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I also found this lemon lemonade stand cooler than the root beer barrels at the Minnesota State Fair.

I do feel like the midway in Colorado was bigger than Minnesota’s Mighty Midway … if not slightly more ramshackle.

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Was it worth going to? Yes, because now I’ve gone and I don’t have to ever go again. Would I advise it? Well … anything’s usually worth doing once, and I’ll agree with that statement in this case. If you’re a Coloradoan like me, it’s NEVER a bad thing to help support your home state’s economy. If you haven’t been to a different state fair, it also might be worthwhile. But if you’ve been to Minnesota’s, or Iowa’s, or Texas’s … just know that it’s not going to be as good.

Mythic Creatures at DMNS

Driving to work down Speer every day, I see a lot of banners for exhibits going on at the local museums. One such exhibit (that I’d also seen a lot of friends on facebook go to) was Mythic Creatures at the Denver Museum of Nature and Science. Therefore, one afternoon, we decided to go.

We also decided to get a museum membership, for a few reasons:

1.) If you go … twice, I think, … it pays for itself, and we average two or three visits a year.
2.) Being a member means free admission to other various museums around the country due to an affiliate program (LVNH would be free if we wanted to go again).
3.) Museum membership is totally one of those “adult” things to do.
4.) If we have a membership, we totally won’t feel bad about going to the museum solely for the special exhibits and ignoring the rest of it.

In any case, the Mythic Creatures exhibit was pretty cool. A little interesting, as clearly the creatures aren’t, you know, found in nature, but as with everything, all myths have roots based in fact. A mermaid is really (somehow) a manatee. Sea creatures are delusions thanks to lack of nutrients. Or whatever.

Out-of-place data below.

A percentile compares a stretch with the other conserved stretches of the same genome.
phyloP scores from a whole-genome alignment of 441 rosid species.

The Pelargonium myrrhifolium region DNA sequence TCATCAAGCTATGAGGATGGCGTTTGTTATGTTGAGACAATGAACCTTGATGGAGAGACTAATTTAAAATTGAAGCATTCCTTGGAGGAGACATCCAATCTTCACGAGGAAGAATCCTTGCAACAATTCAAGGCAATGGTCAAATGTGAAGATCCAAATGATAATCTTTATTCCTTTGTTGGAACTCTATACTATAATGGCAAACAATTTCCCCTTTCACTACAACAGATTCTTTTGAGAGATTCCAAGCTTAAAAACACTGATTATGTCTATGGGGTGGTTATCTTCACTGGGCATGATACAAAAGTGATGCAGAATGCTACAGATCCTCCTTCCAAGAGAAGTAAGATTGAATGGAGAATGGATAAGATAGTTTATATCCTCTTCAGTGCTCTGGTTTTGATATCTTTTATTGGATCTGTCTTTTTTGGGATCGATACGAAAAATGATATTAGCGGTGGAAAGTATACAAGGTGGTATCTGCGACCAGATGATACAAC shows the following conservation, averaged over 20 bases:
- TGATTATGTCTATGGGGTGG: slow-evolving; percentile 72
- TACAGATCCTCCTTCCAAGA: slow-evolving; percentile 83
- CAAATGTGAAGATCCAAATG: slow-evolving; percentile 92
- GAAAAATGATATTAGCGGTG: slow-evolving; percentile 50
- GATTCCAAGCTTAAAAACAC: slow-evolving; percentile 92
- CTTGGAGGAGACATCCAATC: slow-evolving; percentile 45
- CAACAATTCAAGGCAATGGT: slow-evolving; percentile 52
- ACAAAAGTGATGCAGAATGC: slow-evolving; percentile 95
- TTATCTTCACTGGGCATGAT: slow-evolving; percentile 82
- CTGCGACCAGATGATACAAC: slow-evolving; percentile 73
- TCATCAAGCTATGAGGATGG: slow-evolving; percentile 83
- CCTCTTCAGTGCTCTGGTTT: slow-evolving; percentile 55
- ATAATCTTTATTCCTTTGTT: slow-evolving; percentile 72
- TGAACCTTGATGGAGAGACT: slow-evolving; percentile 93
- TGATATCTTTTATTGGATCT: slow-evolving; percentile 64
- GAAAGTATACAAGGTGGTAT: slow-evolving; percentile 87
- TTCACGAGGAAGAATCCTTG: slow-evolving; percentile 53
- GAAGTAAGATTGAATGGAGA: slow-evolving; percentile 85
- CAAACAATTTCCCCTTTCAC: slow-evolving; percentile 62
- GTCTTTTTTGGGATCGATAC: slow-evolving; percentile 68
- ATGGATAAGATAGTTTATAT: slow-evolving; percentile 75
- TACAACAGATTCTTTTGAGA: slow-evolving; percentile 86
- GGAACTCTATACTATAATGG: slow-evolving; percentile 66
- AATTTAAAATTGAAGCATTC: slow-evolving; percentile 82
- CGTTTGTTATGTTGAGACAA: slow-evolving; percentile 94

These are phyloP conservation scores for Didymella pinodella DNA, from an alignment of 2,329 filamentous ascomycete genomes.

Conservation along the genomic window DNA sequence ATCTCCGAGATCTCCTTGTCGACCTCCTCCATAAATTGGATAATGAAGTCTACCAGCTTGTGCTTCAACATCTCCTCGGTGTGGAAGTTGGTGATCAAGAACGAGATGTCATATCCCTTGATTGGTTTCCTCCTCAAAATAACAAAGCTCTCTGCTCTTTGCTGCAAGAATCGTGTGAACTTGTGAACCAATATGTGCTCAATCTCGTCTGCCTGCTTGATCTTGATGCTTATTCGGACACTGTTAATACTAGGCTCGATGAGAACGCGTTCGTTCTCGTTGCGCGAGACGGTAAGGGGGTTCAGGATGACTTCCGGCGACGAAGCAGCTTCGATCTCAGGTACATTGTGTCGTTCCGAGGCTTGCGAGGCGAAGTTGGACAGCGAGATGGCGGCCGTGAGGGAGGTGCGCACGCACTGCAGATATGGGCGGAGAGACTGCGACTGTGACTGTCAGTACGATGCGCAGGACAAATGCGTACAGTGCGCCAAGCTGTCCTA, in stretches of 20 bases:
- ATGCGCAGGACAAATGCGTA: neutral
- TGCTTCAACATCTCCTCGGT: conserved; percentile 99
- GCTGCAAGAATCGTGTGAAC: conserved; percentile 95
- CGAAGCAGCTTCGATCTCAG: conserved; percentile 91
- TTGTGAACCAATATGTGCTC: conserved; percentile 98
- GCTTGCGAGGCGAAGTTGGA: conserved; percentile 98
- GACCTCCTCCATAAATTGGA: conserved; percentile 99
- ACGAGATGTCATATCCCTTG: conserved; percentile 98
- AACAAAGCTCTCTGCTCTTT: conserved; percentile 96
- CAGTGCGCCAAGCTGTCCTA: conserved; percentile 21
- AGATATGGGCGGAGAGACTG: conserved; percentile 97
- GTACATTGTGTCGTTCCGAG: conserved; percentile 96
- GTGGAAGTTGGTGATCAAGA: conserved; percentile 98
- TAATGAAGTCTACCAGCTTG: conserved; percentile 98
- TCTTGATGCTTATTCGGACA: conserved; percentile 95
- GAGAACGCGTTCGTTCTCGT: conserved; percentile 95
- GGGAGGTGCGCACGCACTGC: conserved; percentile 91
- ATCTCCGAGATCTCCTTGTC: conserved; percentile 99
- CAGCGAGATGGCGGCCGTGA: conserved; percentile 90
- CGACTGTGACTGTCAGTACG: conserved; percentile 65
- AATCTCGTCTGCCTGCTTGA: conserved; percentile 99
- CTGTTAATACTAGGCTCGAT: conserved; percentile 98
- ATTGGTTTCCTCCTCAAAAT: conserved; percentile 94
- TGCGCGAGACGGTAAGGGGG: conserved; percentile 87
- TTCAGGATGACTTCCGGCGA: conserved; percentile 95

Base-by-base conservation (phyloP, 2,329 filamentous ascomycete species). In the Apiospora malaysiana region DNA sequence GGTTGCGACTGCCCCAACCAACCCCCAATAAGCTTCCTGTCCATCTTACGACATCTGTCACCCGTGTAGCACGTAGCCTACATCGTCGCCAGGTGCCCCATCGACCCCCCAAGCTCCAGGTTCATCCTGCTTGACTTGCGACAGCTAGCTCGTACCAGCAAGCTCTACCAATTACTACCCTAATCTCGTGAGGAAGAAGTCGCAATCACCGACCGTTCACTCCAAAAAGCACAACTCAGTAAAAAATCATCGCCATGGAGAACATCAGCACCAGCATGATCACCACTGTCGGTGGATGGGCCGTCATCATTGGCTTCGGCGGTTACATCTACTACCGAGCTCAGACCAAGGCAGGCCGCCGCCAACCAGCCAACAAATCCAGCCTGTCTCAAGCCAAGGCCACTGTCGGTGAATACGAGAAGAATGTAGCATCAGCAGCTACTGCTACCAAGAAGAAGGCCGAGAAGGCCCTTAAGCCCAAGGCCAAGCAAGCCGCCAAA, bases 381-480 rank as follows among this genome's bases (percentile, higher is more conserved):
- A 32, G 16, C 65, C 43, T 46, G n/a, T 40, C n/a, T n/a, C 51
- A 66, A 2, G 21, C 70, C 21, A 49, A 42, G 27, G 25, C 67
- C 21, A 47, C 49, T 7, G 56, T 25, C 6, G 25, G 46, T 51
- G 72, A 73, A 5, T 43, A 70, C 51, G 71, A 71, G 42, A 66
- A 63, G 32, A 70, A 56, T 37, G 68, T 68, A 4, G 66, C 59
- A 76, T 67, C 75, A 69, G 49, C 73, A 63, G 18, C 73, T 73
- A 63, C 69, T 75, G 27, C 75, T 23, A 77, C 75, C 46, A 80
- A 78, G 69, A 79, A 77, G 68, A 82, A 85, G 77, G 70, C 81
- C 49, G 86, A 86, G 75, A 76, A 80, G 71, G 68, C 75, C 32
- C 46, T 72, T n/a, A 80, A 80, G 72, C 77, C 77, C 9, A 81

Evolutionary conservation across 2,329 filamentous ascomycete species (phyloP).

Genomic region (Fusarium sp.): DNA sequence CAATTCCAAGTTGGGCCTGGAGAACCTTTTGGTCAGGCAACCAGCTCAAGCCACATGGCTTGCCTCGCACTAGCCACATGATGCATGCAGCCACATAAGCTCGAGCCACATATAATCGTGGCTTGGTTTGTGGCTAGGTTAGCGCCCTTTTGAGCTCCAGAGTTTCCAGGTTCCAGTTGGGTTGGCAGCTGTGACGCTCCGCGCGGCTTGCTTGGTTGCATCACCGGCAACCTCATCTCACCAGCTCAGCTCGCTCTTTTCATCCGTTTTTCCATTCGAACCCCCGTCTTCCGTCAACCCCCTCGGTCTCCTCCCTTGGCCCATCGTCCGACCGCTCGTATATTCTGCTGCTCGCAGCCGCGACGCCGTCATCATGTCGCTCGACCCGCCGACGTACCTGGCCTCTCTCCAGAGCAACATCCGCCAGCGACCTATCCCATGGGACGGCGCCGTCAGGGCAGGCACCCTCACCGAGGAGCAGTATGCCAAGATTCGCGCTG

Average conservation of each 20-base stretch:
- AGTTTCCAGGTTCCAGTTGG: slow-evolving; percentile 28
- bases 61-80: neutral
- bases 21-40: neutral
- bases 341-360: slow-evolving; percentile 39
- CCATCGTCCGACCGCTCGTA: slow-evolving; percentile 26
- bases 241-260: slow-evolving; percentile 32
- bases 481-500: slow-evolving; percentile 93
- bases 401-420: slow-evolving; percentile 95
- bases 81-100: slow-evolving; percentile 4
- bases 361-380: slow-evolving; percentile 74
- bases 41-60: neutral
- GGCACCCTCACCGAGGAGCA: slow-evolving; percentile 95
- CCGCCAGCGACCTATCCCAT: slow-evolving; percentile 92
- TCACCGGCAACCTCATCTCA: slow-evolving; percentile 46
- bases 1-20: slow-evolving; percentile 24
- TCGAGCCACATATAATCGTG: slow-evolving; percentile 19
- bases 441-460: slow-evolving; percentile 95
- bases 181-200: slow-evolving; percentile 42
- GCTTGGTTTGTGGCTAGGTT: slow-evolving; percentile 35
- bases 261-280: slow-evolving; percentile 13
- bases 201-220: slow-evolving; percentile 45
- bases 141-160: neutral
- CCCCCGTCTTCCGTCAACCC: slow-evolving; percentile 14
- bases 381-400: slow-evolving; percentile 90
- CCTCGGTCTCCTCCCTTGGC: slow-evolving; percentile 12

Behold, a sampling of photos:

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Not all mythic creatures are ancient … (not pictured: jackalope)

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What really sold me on going were the fun green screen photos people posted. Here are ours.

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Winter Park Resort Ski Trip

Back in the beginning of our relationship, Brandon and I would go for ski trips around Valentine’s Day. After the demise of the Ski Train, that kind of stopped.

However, we’ve managed to revive the tradition the last two years. Last year, we spent the night post-skiing and we stayed at a lodge in town. This year, we went up the night before skiing and stayed a short gondola ride away from the base – a much better option.

If you talk to a Coloradoan who skis, we all have our favorite resort. I’ll admit that I haven’t skied too many places, but after growing up on Winter Park and loving it, why would I WANT to ski anywhere else?

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Riding the gondola to the Village.

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Train play area.

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Brandon warming himself up at a fire pit.

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The giant Coke fan hanging out with the Coca-Cola polar bear.

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Making s’mores.

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Free s’mores every Wednesdays.

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Amusing sign outside one of the bars.

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Ski chair.